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#40570 07/26/04 08:30 PM
Joined: Dec 2003
Posts: 524
...Had an emergency call to a diner I do alot of work in,for an intermittently tripping breaker.Went to check it out,and the 20a.Square"D" tandem breaker was HOT to the touch.The breaker governs a refrigerator compressor and drew only 14.3amps.@ 120 volts,...still,the darn thing was hot.The system voltage is 120/208,and the sub-panel feeder is 200amps.I changed the breaker,rearranged the order so that I could put the compressor on it's own 20amp.,HACR rated breaker...Haven't heard from them since,...this was last Saturday.What could've been the problem?? A faulty breaker,??When it did trip,it went to "overload" status,by which,I mean tripped in the middle position,if it had been a short,or a locked rotor,the breaker would've tripped all the way off,
At 14.3 amps,I can't see why it behaved that way...I'm baffled...Could an unbalanced panel load cause this??
I'm all out of theories!! HELP!!

[This message has been edited by Attic Rat (edited 07-26-2004).]

.."if it ain't fixed,don't break a Licensed Electrician"
#40571 07/26/04 08:37 PM
Joined: Nov 2000
Posts: 2,148
The most common reason for "hot" breakers is a poor connection. It can be at the buss, the load conductor or even inside of the breaker itself.

#40572 07/26/04 08:44 PM
Joined: Apr 2002
Posts: 2,527
Increased contact resistance in the breaker pole will manifest as excess heat from additional I²r loss. It may be too late to determine if the breaker has been taken out of service, but in-situ AC millivolt-drop tests can sometimes flush out the problem. See

Also, with a little care—similar measurements can be made at the wire/load-side connection and main bus/breaker line-side spring-clip connection.

[This message has been edited by Bjarney (edited 07-26-2004).]

#40573 07/26/04 09:48 PM
Joined: Apr 2002
Posts: 558
I agree with Don and BJ. If the connection to the buss and to the branch wire was good it is probably bad contacts in the breaker. The trip position is the same for both thermal and magnetic.

Curt Swartz
#40574 07/27/04 04:30 AM
Joined: Jul 2004
Posts: 5
Junior Member
Russ, also, short circuit or overload, the breaker always trips to the middle position.

#40575 07/27/04 08:53 AM
Joined: Jul 2001
Posts: 599
JBD Offline
How hot is hot?

The hottest spot of a circuit breaker is the operating handle.

Looking in a 1987 version of NEMA AB-1.
[The] Temperature-rise of various materials and parts;
Main operating means: (b) parts of insulating material - 60C [140F]
Main circuit terminals for external connections - 50C [122F].

Note: the handle rating is based on a temperature rise (increase) above an ambient of 25C (77F).

So even a properly functioning breaker, that is fully loaded, can be too hot to touch.

#40576 07/27/04 05:21 PM
Joined: May 2004
Posts: 186
Russ, How about position of the breaker in relation to other loaded breakers, are you getting any heat transfer that is causing the tripping problem? You did say that you have rearranged the order, could the new position be cooler? Just a thought.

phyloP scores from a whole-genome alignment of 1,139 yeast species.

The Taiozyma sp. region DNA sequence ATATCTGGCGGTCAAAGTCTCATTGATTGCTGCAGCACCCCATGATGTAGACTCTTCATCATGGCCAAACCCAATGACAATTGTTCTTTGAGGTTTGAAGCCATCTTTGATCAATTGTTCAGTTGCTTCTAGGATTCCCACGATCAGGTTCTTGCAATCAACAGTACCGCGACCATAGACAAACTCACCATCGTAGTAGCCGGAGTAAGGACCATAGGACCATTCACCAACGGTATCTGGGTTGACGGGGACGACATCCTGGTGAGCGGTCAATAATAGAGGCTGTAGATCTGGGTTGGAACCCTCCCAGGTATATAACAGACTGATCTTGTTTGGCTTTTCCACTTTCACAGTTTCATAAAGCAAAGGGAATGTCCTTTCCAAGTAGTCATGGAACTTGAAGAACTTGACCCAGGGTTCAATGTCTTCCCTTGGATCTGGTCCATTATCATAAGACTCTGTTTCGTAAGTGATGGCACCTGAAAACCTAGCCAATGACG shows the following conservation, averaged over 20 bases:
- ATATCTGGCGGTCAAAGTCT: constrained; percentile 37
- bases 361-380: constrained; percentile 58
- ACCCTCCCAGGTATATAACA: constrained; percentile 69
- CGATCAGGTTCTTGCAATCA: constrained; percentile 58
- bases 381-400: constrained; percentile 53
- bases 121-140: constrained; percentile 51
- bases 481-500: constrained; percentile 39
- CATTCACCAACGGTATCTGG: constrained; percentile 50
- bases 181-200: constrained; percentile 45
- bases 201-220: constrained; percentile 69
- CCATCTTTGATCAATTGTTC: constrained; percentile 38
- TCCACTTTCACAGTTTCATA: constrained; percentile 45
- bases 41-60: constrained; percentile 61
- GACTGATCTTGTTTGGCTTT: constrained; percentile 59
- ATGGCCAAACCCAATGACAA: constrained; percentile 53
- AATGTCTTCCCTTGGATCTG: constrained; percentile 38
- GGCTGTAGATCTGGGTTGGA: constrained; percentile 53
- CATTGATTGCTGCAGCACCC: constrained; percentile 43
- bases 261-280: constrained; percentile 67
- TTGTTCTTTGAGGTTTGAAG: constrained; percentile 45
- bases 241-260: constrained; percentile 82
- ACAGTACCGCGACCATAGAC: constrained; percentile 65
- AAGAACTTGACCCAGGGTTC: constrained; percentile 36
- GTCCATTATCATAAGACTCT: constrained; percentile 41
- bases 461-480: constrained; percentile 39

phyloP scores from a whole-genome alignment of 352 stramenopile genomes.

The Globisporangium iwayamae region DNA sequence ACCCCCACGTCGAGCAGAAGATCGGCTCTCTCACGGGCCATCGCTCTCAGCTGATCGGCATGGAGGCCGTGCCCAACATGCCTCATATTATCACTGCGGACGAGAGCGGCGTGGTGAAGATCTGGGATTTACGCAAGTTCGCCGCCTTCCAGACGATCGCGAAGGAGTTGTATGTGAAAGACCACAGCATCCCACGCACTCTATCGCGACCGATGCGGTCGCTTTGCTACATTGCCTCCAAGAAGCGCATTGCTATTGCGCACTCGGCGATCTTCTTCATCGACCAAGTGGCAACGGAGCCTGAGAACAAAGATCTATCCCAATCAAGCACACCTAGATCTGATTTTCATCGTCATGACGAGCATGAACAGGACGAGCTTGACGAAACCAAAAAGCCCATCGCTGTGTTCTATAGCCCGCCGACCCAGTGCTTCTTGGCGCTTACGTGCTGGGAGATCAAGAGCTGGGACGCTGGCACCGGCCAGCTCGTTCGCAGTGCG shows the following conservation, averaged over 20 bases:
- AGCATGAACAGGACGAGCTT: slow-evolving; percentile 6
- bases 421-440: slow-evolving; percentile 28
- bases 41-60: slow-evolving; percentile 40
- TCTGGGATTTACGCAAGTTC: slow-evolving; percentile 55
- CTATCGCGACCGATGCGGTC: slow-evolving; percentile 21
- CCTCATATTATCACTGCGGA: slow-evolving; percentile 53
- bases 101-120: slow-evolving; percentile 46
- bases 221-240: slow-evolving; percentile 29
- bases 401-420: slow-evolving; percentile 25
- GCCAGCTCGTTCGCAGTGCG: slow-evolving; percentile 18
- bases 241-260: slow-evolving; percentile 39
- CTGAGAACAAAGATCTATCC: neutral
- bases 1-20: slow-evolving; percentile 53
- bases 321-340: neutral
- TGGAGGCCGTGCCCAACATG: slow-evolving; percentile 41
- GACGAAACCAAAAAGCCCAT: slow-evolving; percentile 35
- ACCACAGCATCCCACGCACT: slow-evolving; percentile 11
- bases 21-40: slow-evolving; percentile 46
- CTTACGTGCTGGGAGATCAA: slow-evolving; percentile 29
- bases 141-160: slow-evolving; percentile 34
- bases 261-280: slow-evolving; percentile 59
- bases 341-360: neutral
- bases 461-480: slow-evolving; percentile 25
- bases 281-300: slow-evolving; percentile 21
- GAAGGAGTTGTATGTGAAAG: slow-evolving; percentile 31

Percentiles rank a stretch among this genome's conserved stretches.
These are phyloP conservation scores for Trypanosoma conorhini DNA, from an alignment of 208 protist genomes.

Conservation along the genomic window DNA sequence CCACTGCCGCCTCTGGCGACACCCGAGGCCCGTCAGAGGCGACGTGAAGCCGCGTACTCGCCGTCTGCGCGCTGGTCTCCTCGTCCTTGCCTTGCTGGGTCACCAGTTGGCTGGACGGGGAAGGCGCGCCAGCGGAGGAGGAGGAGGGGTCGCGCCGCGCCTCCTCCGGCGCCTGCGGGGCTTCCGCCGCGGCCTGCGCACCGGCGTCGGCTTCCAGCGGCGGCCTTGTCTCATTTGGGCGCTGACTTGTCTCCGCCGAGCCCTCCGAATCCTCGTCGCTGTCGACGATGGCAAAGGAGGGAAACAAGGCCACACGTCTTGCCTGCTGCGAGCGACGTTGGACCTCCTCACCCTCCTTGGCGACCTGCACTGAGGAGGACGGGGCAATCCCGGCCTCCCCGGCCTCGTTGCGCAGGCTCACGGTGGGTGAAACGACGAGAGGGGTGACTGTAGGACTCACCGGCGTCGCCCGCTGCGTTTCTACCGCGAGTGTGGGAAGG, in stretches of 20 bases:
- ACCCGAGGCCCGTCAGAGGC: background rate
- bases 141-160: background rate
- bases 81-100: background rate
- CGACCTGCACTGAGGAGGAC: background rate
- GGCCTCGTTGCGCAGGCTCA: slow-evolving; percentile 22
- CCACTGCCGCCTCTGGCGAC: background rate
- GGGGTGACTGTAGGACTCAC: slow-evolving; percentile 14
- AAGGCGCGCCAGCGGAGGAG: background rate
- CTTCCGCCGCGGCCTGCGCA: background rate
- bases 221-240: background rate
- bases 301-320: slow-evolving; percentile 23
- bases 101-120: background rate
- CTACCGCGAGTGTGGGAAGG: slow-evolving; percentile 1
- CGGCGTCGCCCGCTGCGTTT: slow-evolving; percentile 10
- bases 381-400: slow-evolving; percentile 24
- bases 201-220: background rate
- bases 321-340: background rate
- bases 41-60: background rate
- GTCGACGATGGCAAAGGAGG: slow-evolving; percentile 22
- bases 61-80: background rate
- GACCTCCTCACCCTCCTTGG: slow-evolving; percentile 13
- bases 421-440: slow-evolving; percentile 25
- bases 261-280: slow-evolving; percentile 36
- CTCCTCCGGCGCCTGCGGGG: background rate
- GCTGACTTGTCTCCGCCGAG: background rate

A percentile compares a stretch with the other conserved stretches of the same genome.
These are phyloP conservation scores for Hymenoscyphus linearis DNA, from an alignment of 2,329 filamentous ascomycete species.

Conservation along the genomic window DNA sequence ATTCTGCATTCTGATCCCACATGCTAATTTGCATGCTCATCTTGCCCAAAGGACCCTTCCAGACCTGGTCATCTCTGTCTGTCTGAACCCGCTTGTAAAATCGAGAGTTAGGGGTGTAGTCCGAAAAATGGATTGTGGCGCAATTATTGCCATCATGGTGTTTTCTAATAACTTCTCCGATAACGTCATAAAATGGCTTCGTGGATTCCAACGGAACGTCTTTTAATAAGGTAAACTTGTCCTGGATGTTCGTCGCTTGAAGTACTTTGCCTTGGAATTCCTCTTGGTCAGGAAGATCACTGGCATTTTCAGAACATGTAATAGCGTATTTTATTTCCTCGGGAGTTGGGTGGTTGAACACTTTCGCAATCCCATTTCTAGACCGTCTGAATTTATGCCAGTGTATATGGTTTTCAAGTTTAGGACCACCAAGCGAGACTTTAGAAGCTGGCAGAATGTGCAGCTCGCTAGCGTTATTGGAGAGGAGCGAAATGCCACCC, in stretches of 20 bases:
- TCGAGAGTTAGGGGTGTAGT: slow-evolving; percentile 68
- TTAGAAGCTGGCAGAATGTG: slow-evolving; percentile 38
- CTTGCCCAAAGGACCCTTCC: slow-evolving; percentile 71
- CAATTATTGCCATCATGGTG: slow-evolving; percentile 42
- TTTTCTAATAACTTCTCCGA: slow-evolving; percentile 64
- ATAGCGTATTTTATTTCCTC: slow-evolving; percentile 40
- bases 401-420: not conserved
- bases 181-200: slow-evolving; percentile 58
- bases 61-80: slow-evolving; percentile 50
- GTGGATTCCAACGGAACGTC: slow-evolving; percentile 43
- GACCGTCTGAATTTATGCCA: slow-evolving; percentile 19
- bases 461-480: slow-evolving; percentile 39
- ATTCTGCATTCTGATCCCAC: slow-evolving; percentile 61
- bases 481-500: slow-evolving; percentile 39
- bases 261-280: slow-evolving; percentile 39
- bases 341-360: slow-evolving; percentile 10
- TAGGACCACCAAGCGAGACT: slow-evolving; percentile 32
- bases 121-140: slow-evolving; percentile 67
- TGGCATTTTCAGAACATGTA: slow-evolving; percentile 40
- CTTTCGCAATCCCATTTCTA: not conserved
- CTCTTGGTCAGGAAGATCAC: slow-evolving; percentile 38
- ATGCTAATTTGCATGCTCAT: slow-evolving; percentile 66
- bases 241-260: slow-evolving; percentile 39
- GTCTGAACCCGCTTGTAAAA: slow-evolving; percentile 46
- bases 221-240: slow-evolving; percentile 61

Good Luck.

#40577 07/27/04 06:15 PM
Joined: Jun 2004
Posts: 206
Russ, I agree with BJ and Don. Look at the link BJ provoided. I use the millivolt drop test on breakers all the time. Readings approaching 100 mv toss the breaker and install a new one. This is one of the tests I do when doing Infarred work for my company.

Alan is also correct. Other loads around the tripping breaker can cause overheating.


#40578 07/27/04 09:43 PM
Joined: Dec 2003
Posts: 524
... Thanx all, usual,you guys were right there for me...JBD,the breaker was HOT,...and I believe that's what contributed to the tripping..Also,the surrounding breaker(s)could've been a heat factor as definetly stopped tripping once I changed the breaker from a tandem to a single pole QO breaker,and relocated it in the panel..The case of the faulty breaker was melted a bit,and the sticker was singed..
I firmly believe that it was the breaker whose contacts may have been carbonized,and contact was poor... Thanx again guys,I'll keep you posted if anything else crops up.. [Linked Image] [Linked Image]

[This message has been edited by Attic Rat (edited 07-27-2004).]

.."if it ain't fixed,don't break a Licensed Electrician"
#40579 07/28/04 08:45 AM
Joined: Jul 2001
Posts: 599
JBD Offline

I agree the breaker probably needed to be replaced. And definitely, the initial panel layout was poor. Remember the ambient air (actually the inside of the panel) around any one breaker needs to be below 25C (77F) or you will reduce it's current carrying capability.

My point was, the temperature of the breaker is not a major factor in troubleshooting a circuit. The behavior of the circuit is more important. If the breaker tripped whenever the compressor kicked in, then it was tripping magnetically. If it tripped after a few minutes of running then it was tripping on overload.

Square D QO breakers only have three positions On, Tripped, and Off. You can not tell what kind of event caused a QO breaker to trip.

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